Reports continue to emerge that a wide-ranging DNA test carried out on dozens of hairs and other samples claimed to belong to the legendary creature Bigfoot has identified every one of the samples tested as belonging to more mundane animals. Now, skeptics are beginning to claim the myth of the creature has been dealt a mortal blow and that everyone should be saying RIP to the famous Yeti.
However, others are asking if it is it too early to dismiss all claims of the existence of such creatures. Most of the samples were positively identified as belonging to such animals as wolves, bears, deer and raccoons. Some others were found to have been shed by or extracted from farm animals such as cows and horses. The researchers who carried out the analysis were also astounded upon identifying samples of human hair reportedly passed off as belonging to the mysterious hulking creature of the mountains.
Bigfoot is a name assigned to a legendary, giant, apelike creature said to inhabit snowy or heavily forested mountains. The beast is also well known by other monikers such as the Abominable Snowman, Sasquatch and the Yeti, among others. The name Yeti generally refers to versions of the beast said to inhabit the Himalayans in Asia while Bigfoot is the name given to the beast as seen in the Northern America region. While there has never been any evidence of Bigfoot which could be called scientifically credible, the claims continue to persist. With DNA profiling becoming more foolproof, scientists recently decided to take a look, and now, the DNA found in Bigfoot hair samples may have just dealt a mortal blow to the ancient myth. Is it time to say RIP to Sasquatch?
In a bid to lay to rest all the doubts and mystique surrounding the perpetual claims of people sighting Bigfoot on expeditions and often coming back with proof in the form of hair, footprints and other “data,” a group of researchers made a call for hair samples to be forwarded to them. Researchers from Oxford University in the United Kingdom collaborated with colleagues from the Lausanne Museum of Zoology in the project. The initial appeal was made in 2012 and was addressed to the scientific community, self acclaimed Bigfoot aficionados, and even museums to share samples claimed to have belonged to the apparently super-secretive apelike creatures.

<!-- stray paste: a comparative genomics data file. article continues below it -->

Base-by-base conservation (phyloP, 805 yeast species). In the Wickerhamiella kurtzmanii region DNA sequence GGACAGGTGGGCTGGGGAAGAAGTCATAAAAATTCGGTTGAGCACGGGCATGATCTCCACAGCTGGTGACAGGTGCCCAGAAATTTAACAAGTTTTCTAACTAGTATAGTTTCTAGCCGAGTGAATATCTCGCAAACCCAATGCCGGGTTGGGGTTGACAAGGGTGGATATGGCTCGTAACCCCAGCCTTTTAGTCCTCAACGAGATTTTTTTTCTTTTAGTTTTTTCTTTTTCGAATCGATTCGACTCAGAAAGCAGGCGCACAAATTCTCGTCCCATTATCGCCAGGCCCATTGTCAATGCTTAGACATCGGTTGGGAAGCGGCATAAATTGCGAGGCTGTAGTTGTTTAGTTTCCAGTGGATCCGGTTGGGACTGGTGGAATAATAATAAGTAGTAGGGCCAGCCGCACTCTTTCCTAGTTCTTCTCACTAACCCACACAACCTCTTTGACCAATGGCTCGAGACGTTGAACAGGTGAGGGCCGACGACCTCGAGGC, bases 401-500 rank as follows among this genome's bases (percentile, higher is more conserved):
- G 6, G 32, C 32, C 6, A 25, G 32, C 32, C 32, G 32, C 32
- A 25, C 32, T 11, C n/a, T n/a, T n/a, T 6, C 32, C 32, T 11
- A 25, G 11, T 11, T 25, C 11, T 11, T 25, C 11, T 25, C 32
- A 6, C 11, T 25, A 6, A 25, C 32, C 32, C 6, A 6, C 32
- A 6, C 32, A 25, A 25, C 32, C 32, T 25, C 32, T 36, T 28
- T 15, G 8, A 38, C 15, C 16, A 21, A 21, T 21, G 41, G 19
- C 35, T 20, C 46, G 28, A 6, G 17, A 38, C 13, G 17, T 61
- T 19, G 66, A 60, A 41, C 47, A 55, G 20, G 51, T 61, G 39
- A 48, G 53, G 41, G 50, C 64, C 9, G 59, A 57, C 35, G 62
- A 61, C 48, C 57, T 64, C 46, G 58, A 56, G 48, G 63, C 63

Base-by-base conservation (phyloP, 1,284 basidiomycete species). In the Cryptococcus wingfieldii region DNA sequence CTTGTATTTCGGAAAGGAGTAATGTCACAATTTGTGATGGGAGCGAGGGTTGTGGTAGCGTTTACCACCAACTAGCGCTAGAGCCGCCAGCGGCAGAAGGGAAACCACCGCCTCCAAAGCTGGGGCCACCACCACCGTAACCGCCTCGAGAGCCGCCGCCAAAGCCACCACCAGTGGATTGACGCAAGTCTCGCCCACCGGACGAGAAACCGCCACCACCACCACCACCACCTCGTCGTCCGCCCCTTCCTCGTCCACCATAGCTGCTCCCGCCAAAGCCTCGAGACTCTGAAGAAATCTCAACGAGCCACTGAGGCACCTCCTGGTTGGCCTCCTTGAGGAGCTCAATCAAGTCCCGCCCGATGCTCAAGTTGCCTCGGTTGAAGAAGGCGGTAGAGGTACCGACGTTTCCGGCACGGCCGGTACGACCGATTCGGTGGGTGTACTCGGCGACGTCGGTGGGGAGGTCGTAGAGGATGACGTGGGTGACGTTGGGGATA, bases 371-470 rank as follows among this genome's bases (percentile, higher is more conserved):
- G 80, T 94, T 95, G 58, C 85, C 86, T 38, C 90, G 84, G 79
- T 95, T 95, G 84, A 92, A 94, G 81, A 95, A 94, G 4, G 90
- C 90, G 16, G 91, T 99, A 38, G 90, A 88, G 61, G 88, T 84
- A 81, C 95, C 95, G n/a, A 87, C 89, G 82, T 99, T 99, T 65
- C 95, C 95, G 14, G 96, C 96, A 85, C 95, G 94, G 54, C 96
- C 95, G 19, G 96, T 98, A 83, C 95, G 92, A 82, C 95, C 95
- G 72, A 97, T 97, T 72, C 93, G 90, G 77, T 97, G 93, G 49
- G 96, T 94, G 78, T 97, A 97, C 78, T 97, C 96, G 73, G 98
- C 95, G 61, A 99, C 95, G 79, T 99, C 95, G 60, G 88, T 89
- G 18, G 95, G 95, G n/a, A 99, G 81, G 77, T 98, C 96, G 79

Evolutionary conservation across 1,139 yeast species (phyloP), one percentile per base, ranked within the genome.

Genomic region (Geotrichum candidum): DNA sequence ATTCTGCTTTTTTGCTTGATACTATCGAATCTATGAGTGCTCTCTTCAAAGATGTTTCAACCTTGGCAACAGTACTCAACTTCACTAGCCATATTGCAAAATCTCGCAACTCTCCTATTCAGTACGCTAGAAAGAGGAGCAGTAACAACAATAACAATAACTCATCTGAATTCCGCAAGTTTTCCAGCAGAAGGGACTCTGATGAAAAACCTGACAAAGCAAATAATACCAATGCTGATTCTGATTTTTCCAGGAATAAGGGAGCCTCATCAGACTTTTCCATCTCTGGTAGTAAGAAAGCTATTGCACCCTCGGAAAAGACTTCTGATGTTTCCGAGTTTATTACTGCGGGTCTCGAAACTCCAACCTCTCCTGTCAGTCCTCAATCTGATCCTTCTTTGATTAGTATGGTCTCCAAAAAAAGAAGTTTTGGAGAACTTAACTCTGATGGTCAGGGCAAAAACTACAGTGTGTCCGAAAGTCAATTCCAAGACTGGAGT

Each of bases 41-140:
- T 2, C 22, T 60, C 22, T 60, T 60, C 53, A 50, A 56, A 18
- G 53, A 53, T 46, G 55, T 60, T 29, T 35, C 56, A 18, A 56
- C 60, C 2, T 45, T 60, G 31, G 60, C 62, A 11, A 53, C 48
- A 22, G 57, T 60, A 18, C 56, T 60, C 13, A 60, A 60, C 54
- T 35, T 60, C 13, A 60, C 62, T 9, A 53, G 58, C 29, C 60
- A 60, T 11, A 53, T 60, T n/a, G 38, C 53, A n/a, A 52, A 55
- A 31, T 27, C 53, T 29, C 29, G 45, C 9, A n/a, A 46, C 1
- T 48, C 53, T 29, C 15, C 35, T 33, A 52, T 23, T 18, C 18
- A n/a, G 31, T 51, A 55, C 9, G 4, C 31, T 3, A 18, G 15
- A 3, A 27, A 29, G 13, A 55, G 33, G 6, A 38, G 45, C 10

In the immediate aftermath of the researchers making the appeal, Bryan Sykes of Oxford University reported a healthy level of response. Many people were offering to send samples ranging from hair and blood to items reportedly chewed by the legendary creature of the mountains. Just about everyone offering to send their sample was confident that the stuff they had would be traced to a creature as yet unknown to science.
In the early stages of the project, the researchers felt there was a slight likelihood of finding at least one sample which could either be traced to a Neanderthal or some other yet-unknown primate. However, by the time they published their results, every one of the 36 hair samples tested was definitively proved to have come from a well known mammalian species, all of which are alive and well today.
While it is true the Bigfoot myth may just have been dealt a mortal blow via the DNA samples, the researchers are not writing off the existence of the legendary creature entirely. They will continue to test any samples sent to them in the future. That being said, it will take a very brave person to bet that any future samples will turn out to be much different from those which have just been examined this far. Getting the general public to say RIP to such a longstanding and popular myth might prove difficult to impossible, though, no matter how much scientific evidence is produced to discount Bigfoot’s existence.
By: Rebecca Savastio